telephone number of BLCU: Phone: 011-86-10-8230-3040; Fax: 86-10-8230-3922. The
Program Director's Cell phone number is: 011-86-10-137-1811-3801. The land line
phone number will be provided as soon as it is available. You will be given your room
number upon arrival, numbers you should give your parents or guardian. Your telephone
line is direct, so your parents or guardian do not have to go through a switchboard
operator in order to reach you. For phone calls to the U.S., we suggest that students
acquire a calling card either before or after their arrival in Beijing.
Address in English
Professor Liang Tao, C/O Ms. Wang Nana
Dept. of International Cooperation and Exchange
Beijing Language and Culture University
15 Xueyuan Rd., Haidian Dist.
People's Republic of China
o Renminbi (RMB), the basic unit of Chinese currency, is also called 元: yuán, which is
divided into ten 角: jiǎo or 毛: máo, which are in turn divided into ten 分: fēn". The recent
average rate of exchange has been between 7.05 and 7.10 RMB to the dollar.
o Currency upon arrival and departure: You cannot secure Chinese currenc y outside of China,
but you should be able to exchange currency at the airport upon arrival. You can exchange
Renminbi for U.S., Canadian, or Hong Kong currency upon departure or take it with you if
you plan to return. Make sure that you keep your exchange receipts because you will be
asked to show them when you turn in your Chinese currency upon departure.
o Access to funds in China: If you have an American Express card or an American (or Hong
Kong) checking account, you can purchase traveler’s checks for up to that company’s limit
(currently around $1,000 per month) in Beijing. If you have another major credit card, such
as Visa or MasterCard, you can get cash advances from the Bank of China and selected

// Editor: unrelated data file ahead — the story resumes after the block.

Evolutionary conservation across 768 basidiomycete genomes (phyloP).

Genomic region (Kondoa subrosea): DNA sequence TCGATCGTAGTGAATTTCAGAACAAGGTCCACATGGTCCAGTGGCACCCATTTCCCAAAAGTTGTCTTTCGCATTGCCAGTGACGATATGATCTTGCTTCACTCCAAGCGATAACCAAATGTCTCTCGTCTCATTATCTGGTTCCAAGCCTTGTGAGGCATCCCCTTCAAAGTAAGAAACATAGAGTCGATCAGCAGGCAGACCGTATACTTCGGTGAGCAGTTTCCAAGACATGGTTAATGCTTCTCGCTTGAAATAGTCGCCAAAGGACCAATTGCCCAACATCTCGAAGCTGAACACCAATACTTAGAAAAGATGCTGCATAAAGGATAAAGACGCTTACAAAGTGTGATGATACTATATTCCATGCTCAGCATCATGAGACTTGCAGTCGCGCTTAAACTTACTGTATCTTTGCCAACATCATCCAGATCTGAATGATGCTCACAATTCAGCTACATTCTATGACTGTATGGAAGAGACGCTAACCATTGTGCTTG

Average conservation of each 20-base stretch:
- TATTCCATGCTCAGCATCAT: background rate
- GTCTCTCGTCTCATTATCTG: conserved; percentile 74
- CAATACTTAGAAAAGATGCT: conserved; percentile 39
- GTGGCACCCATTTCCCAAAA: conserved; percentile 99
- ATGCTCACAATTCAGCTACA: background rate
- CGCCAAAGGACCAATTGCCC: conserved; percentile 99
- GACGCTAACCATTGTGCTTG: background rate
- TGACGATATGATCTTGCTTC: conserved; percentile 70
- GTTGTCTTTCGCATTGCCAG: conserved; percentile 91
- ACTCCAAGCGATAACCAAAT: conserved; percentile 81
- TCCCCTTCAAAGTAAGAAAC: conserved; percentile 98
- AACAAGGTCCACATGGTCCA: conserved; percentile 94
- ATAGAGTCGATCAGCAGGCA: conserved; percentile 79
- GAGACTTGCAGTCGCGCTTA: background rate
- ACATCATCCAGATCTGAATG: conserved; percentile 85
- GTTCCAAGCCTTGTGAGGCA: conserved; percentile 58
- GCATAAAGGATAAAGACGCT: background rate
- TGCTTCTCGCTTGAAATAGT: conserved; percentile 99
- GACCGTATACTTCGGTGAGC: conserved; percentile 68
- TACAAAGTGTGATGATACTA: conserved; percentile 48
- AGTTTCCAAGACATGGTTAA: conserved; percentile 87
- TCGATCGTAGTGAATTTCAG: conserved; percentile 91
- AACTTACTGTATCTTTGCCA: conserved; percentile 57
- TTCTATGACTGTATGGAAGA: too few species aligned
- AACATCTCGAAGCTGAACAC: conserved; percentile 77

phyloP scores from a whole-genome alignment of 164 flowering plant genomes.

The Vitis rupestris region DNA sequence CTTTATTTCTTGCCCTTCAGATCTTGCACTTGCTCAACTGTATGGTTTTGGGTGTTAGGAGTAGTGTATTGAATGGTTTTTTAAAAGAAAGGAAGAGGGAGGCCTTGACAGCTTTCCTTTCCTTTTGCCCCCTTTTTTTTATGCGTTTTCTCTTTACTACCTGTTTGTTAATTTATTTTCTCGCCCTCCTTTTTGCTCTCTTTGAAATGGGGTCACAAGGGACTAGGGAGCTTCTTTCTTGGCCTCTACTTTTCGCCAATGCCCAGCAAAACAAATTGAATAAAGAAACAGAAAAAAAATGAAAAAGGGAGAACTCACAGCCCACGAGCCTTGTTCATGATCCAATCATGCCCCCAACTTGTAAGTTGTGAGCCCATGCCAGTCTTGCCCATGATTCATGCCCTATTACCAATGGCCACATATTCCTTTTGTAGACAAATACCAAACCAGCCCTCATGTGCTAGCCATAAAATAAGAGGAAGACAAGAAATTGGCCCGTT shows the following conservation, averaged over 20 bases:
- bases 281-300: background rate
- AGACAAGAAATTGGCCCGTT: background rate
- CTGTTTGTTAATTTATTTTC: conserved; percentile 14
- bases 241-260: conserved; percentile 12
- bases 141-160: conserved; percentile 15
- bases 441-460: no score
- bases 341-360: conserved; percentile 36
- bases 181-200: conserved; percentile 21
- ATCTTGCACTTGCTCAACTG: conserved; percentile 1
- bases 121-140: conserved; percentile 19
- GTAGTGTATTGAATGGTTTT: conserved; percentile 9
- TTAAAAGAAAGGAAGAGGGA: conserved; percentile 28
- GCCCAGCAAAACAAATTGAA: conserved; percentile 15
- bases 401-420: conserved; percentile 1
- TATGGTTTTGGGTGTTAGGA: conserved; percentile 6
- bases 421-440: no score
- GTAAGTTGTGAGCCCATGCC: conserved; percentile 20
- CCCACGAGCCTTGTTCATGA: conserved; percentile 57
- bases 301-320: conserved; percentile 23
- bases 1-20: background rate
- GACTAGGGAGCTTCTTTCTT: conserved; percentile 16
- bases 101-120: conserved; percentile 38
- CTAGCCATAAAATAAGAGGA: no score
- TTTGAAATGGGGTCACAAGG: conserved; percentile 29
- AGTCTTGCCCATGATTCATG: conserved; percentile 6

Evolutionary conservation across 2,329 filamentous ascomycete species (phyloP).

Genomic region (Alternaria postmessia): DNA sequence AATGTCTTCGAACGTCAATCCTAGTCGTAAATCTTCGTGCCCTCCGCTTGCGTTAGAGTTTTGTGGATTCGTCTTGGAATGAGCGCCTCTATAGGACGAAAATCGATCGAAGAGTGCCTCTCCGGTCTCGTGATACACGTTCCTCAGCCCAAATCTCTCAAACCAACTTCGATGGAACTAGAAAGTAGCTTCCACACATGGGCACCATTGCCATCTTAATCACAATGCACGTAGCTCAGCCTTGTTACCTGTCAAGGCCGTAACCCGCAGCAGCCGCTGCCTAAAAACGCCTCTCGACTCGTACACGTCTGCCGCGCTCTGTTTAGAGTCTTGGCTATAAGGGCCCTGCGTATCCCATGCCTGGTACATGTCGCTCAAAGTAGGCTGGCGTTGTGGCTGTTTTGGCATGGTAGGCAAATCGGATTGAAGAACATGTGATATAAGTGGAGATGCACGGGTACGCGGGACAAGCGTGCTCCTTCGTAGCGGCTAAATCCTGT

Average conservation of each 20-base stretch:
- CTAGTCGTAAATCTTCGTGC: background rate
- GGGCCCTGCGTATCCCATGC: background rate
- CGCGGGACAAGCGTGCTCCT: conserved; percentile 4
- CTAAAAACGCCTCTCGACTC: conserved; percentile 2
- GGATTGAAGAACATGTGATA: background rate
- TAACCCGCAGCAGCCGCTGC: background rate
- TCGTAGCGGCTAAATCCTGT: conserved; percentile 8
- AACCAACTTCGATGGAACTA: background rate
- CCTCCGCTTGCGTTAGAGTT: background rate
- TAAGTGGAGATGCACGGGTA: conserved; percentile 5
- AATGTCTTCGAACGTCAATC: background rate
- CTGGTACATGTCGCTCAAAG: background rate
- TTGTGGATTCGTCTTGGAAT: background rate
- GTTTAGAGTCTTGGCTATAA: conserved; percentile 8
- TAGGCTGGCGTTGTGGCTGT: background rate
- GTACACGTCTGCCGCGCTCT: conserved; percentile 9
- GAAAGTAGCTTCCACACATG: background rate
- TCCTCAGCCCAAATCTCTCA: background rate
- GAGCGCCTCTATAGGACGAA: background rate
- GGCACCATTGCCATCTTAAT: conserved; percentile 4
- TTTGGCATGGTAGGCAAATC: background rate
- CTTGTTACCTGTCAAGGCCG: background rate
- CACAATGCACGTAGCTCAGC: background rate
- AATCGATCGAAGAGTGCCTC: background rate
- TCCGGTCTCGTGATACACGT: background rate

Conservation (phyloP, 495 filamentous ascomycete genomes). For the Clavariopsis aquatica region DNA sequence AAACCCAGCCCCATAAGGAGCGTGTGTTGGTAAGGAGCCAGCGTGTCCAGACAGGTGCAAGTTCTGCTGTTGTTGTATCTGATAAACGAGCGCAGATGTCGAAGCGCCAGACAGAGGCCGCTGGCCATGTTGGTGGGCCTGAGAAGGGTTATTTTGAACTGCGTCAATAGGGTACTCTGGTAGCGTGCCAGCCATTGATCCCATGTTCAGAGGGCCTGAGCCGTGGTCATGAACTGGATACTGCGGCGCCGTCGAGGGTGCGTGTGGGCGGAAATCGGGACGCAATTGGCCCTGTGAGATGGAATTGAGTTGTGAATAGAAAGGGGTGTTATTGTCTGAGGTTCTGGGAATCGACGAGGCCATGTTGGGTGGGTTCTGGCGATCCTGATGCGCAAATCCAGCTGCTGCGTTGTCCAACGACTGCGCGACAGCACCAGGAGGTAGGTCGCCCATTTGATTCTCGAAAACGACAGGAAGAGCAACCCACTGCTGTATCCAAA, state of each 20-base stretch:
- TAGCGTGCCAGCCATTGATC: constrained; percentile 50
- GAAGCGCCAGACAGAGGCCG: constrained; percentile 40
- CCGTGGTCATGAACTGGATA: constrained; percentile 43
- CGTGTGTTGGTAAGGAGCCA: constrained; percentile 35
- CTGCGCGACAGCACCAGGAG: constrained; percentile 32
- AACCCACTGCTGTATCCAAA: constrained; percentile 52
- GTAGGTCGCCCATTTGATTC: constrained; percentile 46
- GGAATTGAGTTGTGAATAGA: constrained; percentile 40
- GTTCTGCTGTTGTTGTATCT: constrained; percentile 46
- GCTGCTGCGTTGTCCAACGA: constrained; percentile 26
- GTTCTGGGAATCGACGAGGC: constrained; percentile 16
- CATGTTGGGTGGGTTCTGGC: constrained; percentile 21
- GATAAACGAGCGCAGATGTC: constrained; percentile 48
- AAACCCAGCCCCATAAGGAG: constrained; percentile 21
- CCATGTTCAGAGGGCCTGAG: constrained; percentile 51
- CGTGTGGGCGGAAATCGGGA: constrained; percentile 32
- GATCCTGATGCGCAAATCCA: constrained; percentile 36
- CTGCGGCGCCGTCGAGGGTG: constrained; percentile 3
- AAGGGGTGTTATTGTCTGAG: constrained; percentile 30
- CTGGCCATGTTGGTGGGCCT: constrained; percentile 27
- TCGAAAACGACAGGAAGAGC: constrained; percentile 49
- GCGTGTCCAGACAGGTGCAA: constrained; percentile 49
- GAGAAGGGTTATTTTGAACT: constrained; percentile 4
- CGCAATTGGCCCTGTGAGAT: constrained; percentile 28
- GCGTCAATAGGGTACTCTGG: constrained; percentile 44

luxury hotels in many major cities. The use of ATM cards is strongly discouraged, since
most Chinese banks do not recognize the American banking system. Many students have
had trouble using ATM cards that their banks have insisted will work in China. We
recommend that you use only American Express, as it is the best known company in China.
o Money can be sent to you in China in at least two ways. It can be wired through a bank or it
can be sent as an international money order (available at most post offices in the U.S.). In
China it normally takes a day or two for wired money to clear but three weeks to a month
for international money orders. In an emergency, the person sending you money should
check with Western Union and, if he or she is an account holder, check with American
Express for possible ways of wiring money more quickly.
o We recommend bringing adequate funds with you in order to avoid requiring emergency
funds being sent from the United States. The best way to do this is to bring extra money in
the form of American Express Travelers Checks (the unused portion may be redeposited
into an account upon returning to the United States), or bring an American Express Card
with personal checks. But you can only go to a restricted number of banks to cash them.
Spending Money As stated in the previous section, we suggest that you travel to China with
an adequate supply of money in the form of traveler’s checks. Although tuition, lodging and
travel costs have been paid before departure for China, participants are responsible for
paying their meals and all accidental costs, e.g., personal entertainment, shopping, etc.
Please keep in mind that it is wiser to buy gifts later during your stay in China. Students are
strongly encouraged to familiarize themselves with price ranges, quality of products and
shops before purchasing items for friends and family. Although it is tempting to start buying
right away, most students find that they are able to spend money more wisely as they
become more accustomed to their surroundings. The amount of spending money you should
bring depends on the amount of shopping and independent travel you wish to do in China.